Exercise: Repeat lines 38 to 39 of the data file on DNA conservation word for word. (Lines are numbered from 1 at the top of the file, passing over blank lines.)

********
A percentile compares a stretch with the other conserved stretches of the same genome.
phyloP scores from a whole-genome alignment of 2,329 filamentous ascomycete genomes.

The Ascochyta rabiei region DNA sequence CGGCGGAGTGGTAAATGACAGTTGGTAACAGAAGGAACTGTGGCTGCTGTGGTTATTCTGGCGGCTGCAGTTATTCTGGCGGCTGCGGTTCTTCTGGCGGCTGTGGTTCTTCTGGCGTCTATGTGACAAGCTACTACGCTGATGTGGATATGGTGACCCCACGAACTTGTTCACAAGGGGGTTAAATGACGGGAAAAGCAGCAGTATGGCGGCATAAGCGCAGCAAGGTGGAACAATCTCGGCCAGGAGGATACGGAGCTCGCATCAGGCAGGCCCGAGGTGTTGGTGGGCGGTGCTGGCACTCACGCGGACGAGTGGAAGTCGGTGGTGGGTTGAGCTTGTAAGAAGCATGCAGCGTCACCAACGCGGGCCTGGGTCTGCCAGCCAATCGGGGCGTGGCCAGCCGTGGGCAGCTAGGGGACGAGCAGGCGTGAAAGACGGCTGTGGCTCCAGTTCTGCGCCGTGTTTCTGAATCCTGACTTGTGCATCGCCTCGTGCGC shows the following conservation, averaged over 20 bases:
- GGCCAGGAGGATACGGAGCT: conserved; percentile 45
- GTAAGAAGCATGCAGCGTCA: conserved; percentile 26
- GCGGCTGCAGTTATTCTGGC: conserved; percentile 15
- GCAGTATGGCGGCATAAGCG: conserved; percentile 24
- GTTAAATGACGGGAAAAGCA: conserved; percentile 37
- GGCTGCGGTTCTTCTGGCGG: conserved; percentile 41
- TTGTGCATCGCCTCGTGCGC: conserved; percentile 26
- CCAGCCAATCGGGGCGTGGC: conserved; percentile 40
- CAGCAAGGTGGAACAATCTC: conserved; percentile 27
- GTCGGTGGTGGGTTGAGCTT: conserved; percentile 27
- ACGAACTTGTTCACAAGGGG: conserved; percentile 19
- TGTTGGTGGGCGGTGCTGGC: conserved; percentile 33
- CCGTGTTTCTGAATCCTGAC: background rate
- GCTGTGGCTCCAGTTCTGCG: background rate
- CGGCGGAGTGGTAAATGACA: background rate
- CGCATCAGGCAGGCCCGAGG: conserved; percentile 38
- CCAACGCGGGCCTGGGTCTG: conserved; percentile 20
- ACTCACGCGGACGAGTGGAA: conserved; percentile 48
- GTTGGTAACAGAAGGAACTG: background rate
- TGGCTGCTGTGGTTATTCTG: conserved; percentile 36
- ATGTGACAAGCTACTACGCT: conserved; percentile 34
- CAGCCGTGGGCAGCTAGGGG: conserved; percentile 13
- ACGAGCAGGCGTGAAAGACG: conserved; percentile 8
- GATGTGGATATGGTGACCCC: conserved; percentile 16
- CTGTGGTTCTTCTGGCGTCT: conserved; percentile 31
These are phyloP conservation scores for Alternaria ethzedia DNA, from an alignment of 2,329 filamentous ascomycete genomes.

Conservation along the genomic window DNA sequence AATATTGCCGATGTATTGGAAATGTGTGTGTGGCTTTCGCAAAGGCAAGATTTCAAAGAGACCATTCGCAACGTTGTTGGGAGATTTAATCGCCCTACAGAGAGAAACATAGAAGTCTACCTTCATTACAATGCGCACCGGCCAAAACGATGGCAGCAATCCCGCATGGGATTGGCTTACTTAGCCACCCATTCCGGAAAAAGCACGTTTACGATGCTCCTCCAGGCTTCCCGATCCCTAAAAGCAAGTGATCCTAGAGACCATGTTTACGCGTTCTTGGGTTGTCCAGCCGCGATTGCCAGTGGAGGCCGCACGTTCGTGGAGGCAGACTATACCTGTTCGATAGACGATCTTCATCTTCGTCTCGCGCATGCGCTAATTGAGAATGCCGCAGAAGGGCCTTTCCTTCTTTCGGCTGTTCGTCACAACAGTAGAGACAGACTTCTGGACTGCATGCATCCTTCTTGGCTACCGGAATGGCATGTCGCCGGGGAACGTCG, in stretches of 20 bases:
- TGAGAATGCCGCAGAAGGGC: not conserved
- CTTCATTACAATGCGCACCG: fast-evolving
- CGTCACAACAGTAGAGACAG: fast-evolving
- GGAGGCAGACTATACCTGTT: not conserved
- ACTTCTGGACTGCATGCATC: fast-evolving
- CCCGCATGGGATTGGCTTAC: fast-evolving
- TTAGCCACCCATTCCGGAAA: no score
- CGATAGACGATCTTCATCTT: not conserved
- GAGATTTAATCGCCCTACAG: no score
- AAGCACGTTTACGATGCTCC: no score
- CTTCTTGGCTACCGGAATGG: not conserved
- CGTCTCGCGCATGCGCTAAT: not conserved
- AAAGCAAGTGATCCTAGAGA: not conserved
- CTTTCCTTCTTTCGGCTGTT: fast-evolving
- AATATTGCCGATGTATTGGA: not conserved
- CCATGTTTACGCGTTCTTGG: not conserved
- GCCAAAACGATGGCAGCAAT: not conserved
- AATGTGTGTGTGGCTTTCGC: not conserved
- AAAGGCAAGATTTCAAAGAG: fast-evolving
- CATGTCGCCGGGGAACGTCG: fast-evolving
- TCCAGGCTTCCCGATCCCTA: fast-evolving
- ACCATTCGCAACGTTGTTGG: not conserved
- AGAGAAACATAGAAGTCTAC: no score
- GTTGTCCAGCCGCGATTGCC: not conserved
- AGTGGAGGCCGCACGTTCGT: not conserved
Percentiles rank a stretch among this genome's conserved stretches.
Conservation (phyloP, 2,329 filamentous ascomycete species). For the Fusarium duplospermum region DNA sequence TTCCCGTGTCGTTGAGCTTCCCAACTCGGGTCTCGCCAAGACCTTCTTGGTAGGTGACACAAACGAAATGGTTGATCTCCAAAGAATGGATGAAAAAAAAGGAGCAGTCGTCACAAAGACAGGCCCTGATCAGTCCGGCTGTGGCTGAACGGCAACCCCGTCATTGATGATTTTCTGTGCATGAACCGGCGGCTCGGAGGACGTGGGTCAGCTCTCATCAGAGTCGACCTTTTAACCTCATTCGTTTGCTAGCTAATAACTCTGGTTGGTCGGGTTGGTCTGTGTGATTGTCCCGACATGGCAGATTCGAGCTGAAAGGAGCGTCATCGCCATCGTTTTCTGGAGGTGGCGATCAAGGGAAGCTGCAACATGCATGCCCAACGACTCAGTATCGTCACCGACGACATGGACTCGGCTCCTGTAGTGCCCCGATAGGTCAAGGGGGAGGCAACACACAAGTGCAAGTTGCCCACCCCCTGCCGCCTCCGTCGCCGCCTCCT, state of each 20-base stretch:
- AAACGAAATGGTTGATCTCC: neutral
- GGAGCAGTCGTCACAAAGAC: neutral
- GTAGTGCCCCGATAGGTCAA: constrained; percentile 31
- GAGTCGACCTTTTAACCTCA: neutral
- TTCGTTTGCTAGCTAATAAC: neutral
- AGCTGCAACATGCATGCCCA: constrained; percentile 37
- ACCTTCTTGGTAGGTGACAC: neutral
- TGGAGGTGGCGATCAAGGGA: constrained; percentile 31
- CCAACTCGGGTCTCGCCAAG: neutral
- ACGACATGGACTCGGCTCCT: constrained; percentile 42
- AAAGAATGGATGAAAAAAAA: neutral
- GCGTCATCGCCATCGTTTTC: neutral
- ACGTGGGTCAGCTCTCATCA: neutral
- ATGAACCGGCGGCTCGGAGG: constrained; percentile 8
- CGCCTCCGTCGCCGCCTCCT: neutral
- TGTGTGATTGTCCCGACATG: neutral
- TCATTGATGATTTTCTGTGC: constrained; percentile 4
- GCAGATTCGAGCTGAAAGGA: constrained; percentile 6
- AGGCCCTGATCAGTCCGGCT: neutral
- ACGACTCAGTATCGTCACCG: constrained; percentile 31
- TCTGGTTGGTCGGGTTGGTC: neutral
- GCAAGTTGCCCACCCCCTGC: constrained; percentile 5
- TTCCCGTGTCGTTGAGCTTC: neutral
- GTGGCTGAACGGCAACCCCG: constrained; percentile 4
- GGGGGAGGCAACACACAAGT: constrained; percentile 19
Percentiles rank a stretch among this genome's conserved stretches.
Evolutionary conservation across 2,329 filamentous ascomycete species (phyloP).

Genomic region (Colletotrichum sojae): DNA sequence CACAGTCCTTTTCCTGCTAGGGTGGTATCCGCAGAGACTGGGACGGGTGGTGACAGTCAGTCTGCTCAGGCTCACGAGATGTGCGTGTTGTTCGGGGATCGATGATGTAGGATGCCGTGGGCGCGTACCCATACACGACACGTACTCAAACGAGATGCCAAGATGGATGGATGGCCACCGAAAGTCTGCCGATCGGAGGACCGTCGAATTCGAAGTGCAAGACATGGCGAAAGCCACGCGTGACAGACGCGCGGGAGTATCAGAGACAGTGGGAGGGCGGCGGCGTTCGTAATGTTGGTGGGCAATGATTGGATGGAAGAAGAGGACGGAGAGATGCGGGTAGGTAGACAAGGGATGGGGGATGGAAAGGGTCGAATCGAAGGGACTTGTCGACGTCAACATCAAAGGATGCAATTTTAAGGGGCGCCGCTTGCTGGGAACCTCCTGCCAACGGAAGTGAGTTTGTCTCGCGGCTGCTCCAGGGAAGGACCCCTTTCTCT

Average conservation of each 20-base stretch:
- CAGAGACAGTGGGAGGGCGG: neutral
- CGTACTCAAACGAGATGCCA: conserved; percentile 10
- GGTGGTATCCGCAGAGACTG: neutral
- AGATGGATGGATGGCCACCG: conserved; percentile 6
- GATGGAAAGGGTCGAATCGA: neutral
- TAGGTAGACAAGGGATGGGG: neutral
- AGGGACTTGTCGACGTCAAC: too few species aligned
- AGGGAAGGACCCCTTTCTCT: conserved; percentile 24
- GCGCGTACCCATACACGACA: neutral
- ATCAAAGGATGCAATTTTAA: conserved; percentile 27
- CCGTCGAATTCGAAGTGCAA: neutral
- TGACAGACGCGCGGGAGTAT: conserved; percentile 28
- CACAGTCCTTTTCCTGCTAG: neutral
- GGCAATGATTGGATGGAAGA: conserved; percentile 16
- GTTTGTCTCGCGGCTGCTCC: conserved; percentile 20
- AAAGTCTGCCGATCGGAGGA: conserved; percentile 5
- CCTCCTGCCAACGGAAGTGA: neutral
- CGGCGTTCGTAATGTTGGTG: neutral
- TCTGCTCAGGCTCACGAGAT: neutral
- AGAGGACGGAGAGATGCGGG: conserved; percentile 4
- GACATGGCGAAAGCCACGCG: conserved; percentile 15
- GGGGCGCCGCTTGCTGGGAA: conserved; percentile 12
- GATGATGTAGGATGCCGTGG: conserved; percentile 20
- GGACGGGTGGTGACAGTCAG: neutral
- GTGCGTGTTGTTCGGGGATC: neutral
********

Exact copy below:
- CGATAGACGATCTTCATCTT: not conserved
- GAGATTTAATCGCCCTACAG: no score